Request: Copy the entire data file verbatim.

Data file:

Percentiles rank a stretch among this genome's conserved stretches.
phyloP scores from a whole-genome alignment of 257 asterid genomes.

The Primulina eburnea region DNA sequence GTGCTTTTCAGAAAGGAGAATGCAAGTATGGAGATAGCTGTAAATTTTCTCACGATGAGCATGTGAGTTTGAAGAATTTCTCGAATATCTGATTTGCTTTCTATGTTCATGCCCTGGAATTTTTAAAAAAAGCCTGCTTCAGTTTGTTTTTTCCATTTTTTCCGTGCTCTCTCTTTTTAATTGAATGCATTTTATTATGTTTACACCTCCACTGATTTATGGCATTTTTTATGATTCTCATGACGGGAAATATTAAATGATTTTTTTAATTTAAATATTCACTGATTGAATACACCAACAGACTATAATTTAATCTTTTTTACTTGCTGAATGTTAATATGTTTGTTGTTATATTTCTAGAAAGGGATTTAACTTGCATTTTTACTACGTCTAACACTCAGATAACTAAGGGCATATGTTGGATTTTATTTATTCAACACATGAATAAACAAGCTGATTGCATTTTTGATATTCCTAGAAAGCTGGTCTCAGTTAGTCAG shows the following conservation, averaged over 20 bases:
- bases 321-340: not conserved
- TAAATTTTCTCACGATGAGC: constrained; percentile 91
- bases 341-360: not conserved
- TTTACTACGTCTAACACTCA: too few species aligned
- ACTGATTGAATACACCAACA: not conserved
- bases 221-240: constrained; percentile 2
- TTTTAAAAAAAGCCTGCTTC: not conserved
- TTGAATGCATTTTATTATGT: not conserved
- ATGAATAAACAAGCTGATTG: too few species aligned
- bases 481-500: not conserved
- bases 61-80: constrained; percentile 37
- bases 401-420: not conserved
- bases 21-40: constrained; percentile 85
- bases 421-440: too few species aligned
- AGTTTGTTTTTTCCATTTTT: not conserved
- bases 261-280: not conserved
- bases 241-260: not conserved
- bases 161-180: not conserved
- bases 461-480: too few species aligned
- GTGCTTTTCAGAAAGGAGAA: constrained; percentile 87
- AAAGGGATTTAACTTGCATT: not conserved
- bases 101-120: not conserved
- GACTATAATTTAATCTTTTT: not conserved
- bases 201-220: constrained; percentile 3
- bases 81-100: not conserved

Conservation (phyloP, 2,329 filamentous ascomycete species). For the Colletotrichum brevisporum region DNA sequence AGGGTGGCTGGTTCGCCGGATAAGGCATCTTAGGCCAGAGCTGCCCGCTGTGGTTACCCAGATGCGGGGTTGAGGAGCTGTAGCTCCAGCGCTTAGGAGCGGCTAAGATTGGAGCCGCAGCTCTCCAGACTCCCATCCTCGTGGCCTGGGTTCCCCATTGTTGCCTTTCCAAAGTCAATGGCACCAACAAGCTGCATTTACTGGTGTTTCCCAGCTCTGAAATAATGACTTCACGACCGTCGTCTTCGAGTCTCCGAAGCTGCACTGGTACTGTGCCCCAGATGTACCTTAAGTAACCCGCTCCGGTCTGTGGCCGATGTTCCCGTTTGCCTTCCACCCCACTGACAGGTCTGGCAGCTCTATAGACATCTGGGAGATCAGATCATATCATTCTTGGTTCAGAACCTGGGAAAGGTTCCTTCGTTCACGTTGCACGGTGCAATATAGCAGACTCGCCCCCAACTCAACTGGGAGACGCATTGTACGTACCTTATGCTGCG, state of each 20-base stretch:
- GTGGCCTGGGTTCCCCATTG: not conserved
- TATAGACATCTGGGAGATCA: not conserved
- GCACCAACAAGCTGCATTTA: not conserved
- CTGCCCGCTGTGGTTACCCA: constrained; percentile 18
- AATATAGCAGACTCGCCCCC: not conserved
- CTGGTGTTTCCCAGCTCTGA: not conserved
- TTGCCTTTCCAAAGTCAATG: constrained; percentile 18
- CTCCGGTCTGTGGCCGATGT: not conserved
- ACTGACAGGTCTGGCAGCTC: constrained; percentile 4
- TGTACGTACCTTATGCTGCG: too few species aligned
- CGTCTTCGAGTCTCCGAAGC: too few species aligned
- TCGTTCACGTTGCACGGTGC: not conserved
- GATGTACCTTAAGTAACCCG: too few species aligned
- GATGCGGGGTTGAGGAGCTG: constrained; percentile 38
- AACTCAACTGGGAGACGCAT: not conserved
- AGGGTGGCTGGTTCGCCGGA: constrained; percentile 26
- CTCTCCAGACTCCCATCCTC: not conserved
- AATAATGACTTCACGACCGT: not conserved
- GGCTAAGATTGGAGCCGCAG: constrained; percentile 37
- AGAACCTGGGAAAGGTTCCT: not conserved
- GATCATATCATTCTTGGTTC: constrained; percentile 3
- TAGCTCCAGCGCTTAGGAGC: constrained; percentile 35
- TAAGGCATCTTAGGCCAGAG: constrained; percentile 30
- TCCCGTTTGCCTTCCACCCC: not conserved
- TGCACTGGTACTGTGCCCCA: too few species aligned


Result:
Percentiles rank a stretch among this genome's conserved stretches.
phyloP scores from a whole-genome alignment of 257 asterid genomes.

The Primulina eburnea region DNA sequence GTGCTTTTCAGAAAGGAGAATGCAAGTATGGAGATAGCTGTAAATTTTCTCACGATGAGCATGTGAGTTTGAAGAATTTCTCGAATATCTGATTTGCTTTCTATGTTCATGCCCTGGAATTTTTAAAAAAAGCCTGCTTCAGTTTGTTTTTTCCATTTTTTCCGTGCTCTCTCTTTTTAATTGAATGCATTTTATTATGTTTACACCTCCACTGATTTATGGCATTTTTTATGATTCTCATGACGGGAAATATTAAATGATTTTTTTAATTTAAATATTCACTGATTGAATACACCAACAGACTATAATTTAATCTTTTTTACTTGCTGAATGTTAATATGTTTGTTGTTATATTTCTAGAAAGGGATTTAACTTGCATTTTTACTACGTCTAACACTCAGATAACTAAGGGCATATGTTGGATTTTATTTATTCAACACATGAATAAACAAGCTGATTGCATTTTTGATATTCCTAGAAAGCTGGTCTCAGTTAGTCAG shows the following conservation, averaged over 20 bases:
- bases 321-340: not conserved
- TAAATTTTCTCACGATGAGC: constrained; percentile 91
- bases 341-360: not conserved
- TTTACTACGTCTAACACTCA: too few species aligned
- ACTGATTGAATACACCAACA: not conserved
- bases 221-240: constrained; percentile 2
- TTTTAAAAAAAGCCTGCTTC: not conserved
- TTGAATGCATTTTATTATGT: not conserved
- ATGAATAAACAAGCTGATTG: too few species aligned
- bases 481-500: not conserved
- bases 61-80: constrained; percentile 37
- bases 401-420: not conserved
- bases 21-40: constrained; percentile 85
- bases 421-440: too few species aligned
- AGTTTGTTTTTTCCATTTTT: not conserved
- bases 261-280: not conserved
- bases 241-260: not conserved
- bases 161-180: not conserved
- bases 461-480: too few species aligned
- GTGCTTTTCAGAAAGGAGAA: constrained; percentile 87
- AAAGGGATTTAACTTGCATT: not conserved
- bases 101-120: not conserved
- GACTATAATTTAATCTTTTT: not conserved
- bases 201-220: constrained; percentile 3
- bases 81-100: not conserved

Conservation (phyloP, 2,329 filamentous ascomycete species). For the Colletotrichum brevisporum region DNA sequence AGGGTGGCTGGTTCGCCGGATAAGGCATCTTAGGCCAGAGCTGCCCGCTGTGGTTACCCAGATGCGGGGTTGAGGAGCTGTAGCTCCAGCGCTTAGGAGCGGCTAAGATTGGAGCCGCAGCTCTCCAGACTCCCATCCTCGTGGCCTGGGTTCCCCATTGTTGCCTTTCCAAAGTCAATGGCACCAACAAGCTGCATTTACTGGTGTTTCCCAGCTCTGAAATAATGACTTCACGACCGTCGTCTTCGAGTCTCCGAAGCTGCACTGGTACTGTGCCCCAGATGTACCTTAAGTAACCCGCTCCGGTCTGTGGCCGATGTTCCCGTTTGCCTTCCACCCCACTGACAGGTCTGGCAGCTCTATAGACATCTGGGAGATCAGATCATATCATTCTTGGTTCAGAACCTGGGAAAGGTTCCTTCGTTCACGTTGCACGGTGCAATATAGCAGACTCGCCCCCAACTCAACTGGGAGACGCATTGTACGTACCTTATGCTGCG, state of each 20-base stretch:
- GTGGCCTGGGTTCCCCATTG: not conserved
- TATAGACATCTGGGAGATCA: not conserved
- GCACCAACAAGCTGCATTTA: not conserved
- CTGCCCGCTGTGGTTACCCA: constrained; percentile 18
- AATATAGCAGACTCGCCCCC: not conserved
- CTGGTGTTTCCCAGCTCTGA: not conserved
- TTGCCTTTCCAAAGTCAATG: constrained; percentile 18
- CTCCGGTCTGTGGCCGATGT: not conserved
- ACTGACAGGTCTGGCAGCTC: constrained; percentile 4
- TGTACGTACCTTATGCTGCG: too few species aligned
- CGTCTTCGAGTCTCCGAAGC: too few species aligned
- TCGTTCACGTTGCACGGTGC: not conserved
- GATGTACCTTAAGTAACCCG: too few species aligned
- GATGCGGGGTTGAGGAGCTG: constrained; percentile 38
- AACTCAACTGGGAGACGCAT: not conserved
- AGGGTGGCTGGTTCGCCGGA: constrained; percentile 26
- CTCTCCAGACTCCCATCCTC: not conserved
- AATAATGACTTCACGACCGT: not conserved
- GGCTAAGATTGGAGCCGCAG: constrained; percentile 37
- AGAACCTGGGAAAGGTTCCT: not conserved
- GATCATATCATTCTTGGTTC: constrained; percentile 3
- TAGCTCCAGCGCTTAGGAGC: constrained; percentile 35
- TAAGGCATCTTAGGCCAGAG: constrained; percentile 30
- TCCCGTTTGCCTTCCACCCC: not conserved
- TGCACTGGTACTGTGCCCCA: too few species aligned